NextGENes Variant Comparison tool makes it very simple to quickly sort through thousands of mutation calls in order to find a few dozen (or even fewer) candidate mutations that can be confirmed with Sanger sequencing and assessed for their phenotypic impact. NextGENe is able to import 1000 genomes frequencies and several functional scores from the dbNSFP database including PolyPhen-2, SIFT, LRT, and MutationTaster. Hiding reported (dbSNP) variations may be useful in some cases, but dbSNP does contain some clinical variants and some compound heterozygous pairs may involve a known SNP and a novel mutation. Knowledge about the disease can be used to include or exclude certain genes or regions in order to improve filtering even more (figure 6).



1. Forbes, S. A., Bindal, N., Bamford, S., Cole, C., Kok, C. Y., Beare, D., … & Futreal, P. A. (2011). COSMIC: mining complete cancer genomes in the Catalogue of Somatic Mutations in Cancer. Nucleic acids research, 39(suppl 1), D945-D950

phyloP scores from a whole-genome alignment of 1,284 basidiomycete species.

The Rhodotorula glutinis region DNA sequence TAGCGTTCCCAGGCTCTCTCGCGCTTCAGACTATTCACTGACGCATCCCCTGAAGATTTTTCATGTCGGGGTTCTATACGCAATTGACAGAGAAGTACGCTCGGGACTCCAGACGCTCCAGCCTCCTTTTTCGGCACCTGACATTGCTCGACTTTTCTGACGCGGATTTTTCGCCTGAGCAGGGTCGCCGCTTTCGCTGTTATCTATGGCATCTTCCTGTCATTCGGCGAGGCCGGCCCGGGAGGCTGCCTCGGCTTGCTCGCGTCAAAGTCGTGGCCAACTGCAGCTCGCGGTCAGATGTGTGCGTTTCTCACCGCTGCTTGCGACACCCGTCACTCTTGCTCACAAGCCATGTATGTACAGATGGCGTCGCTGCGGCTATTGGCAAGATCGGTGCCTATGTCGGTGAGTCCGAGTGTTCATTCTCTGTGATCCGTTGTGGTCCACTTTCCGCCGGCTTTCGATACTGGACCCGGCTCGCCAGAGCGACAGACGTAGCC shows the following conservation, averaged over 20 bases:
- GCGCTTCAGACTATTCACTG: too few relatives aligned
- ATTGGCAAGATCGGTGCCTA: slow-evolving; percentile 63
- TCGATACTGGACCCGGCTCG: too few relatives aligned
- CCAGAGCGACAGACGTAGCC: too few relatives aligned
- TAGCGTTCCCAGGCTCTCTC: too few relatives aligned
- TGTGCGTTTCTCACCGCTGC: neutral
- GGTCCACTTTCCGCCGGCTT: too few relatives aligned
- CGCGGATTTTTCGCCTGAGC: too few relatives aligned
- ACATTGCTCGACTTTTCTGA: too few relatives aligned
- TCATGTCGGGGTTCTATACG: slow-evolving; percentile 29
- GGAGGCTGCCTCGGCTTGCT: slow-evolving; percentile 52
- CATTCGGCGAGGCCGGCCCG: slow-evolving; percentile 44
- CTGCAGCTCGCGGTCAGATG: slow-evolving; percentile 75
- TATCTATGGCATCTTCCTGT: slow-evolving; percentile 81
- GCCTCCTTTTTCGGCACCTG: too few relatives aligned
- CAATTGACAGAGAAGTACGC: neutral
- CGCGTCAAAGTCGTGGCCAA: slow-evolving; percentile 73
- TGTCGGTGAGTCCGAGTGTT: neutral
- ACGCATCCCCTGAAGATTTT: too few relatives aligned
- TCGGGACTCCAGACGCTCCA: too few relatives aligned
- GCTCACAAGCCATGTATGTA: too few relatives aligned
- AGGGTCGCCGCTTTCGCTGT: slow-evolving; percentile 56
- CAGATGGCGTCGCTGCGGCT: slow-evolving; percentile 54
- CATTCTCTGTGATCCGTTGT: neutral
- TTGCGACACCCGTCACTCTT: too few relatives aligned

2. Liu, X., Jian, X., & Boerwinkle, E. (2011). dbNSFP: a lightweight database of human nonsynonymous SNPs and their functional predictions. Human mutation, 32(8), 894-899.

3. Liu, X., Jian, X., & Boerwinkle, E. (2013). dbNSFP v2. 0: A Database of Human Non-synonymous SNVs and Their Functional Predictions and Annotations. Human mutation, 34(9), E2393-E2402.

**Acknowledgements **

We would like to thank Drs. William A. Gahl, MD, PhD, David Adams, MD, PhD, Thomas Markello, MD, PhD, Murat Sincan, MD and Cornelius Boerkoel, MD, PhD, (Undiagnosed Diseases Program, National Institutes of Health) for providing the sample data and collaborating in the design of the tool.